Spider monkeys are so named due to their long, narrow limbs and long, prehensile (gripping) tail. Their tail is often longer than their body and can be up to 85cm long! There are two sub-species of black-headed spider monkey. A.f.robustus, the sub-species kept at Twycross, is completely black apart from a few white hairs around their chin.
Black-headed spider monkeys spend all their time up in the trees. Their forward facing eyes make them very good at judging distances and they can jump up to nine metres from branch to branch. They live in social groups of up to 20 individuals but are rarely all found in the same place at the same time. They prefer to travel in smaller sub-groups.
Female spider monkeys signal they are ready to mate by changes in behaviour and scent. A single infant is born and is cared for by the mother until the age of 20 months. Males will remain in the group for their whole life but females leave the group once mature.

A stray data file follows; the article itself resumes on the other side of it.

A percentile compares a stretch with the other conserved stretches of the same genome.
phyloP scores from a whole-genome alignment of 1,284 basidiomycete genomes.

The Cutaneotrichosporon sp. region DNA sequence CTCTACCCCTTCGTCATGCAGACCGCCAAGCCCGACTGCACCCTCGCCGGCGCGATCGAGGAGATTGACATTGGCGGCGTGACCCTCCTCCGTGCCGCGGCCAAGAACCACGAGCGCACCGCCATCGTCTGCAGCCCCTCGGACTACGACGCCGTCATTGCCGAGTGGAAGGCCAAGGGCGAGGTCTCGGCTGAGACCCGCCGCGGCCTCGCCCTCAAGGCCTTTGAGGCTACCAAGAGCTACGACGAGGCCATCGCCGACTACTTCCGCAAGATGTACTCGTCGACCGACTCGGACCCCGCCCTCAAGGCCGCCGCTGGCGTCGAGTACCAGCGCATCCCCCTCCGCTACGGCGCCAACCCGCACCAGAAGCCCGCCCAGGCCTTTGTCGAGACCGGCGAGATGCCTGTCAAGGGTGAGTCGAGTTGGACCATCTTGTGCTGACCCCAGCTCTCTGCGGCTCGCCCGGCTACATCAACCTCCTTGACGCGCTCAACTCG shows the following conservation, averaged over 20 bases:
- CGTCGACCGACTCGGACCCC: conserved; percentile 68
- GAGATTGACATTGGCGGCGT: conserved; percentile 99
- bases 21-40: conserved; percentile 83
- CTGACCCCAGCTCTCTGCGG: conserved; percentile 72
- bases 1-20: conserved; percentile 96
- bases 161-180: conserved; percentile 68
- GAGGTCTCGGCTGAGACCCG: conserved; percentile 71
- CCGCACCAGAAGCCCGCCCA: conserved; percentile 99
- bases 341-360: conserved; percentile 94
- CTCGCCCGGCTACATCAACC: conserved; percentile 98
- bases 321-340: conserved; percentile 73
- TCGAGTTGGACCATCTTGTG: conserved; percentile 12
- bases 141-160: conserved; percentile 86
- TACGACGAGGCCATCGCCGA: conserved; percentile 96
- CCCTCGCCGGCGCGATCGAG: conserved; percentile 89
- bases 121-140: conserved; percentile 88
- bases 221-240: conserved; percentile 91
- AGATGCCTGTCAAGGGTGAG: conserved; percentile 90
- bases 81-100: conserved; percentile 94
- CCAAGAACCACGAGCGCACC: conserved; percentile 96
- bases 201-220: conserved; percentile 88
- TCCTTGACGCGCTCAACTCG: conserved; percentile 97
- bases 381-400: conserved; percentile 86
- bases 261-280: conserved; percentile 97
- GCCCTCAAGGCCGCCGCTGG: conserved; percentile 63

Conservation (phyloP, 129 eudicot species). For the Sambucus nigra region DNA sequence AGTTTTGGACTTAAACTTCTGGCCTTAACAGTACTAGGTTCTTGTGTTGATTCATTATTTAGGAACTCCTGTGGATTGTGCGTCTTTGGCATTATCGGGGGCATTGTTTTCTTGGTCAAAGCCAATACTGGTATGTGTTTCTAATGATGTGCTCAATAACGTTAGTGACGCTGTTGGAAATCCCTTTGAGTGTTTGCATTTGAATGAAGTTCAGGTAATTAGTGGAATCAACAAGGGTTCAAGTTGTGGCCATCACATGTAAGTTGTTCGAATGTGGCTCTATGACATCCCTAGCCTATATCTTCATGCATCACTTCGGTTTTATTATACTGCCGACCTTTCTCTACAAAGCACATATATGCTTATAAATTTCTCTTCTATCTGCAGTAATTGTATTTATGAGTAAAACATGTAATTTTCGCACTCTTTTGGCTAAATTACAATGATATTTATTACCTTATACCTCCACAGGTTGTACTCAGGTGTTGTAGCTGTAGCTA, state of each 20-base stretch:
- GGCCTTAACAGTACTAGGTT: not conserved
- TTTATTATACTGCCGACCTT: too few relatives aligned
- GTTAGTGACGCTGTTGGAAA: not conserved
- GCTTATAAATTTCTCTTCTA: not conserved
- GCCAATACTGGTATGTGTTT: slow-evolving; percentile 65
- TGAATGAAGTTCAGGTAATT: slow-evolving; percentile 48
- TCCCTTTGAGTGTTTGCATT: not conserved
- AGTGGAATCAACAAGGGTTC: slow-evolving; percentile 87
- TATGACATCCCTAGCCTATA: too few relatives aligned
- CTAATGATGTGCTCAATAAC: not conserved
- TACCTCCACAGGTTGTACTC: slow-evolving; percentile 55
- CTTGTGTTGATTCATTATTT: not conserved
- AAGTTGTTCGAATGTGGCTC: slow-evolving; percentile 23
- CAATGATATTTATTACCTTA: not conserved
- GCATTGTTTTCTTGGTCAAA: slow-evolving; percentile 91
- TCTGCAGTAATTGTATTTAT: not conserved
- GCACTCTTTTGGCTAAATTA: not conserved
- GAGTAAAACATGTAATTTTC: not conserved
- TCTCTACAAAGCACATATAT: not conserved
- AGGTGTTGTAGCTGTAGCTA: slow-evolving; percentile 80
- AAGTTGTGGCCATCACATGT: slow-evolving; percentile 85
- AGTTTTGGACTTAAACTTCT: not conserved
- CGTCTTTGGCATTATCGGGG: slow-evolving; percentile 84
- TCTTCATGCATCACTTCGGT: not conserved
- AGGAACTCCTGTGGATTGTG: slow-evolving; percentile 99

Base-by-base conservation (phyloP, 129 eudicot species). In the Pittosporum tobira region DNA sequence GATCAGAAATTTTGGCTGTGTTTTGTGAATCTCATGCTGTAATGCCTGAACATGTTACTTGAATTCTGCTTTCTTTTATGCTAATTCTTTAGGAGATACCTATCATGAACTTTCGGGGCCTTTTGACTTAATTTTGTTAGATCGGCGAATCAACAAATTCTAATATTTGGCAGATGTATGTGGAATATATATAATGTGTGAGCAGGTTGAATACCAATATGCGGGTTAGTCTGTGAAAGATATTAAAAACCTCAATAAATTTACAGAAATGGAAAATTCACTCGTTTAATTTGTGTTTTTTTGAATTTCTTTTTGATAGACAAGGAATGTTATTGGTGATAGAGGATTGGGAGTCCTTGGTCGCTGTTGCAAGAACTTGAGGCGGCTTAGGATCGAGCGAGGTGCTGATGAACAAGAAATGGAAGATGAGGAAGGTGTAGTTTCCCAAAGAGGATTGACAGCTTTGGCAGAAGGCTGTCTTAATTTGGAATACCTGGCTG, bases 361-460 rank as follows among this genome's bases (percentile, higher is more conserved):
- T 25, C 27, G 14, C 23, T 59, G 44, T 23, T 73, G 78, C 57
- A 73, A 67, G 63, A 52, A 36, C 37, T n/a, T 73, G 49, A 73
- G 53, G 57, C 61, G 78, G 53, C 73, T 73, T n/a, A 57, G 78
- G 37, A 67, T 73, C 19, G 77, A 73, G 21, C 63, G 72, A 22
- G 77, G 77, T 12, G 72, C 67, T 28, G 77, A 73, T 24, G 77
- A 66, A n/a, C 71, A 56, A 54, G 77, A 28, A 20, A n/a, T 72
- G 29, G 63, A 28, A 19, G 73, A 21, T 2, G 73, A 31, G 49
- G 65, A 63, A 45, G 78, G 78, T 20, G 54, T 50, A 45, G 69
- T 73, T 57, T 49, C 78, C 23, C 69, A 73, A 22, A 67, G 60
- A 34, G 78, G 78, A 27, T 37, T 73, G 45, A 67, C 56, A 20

The preferred diet for the black-headed spider monkey is fruit and leaves but they will also eat insects, seeds and, occasionally, eggs. The major threat to black-headed spider monkeys is habitat loss particularly for populations in Columbia. This has led to a decline in numbers and they are now classed as Critically Endangered by the IUCN. Even in protected national parks they are still threatened by illegal hunting for meat.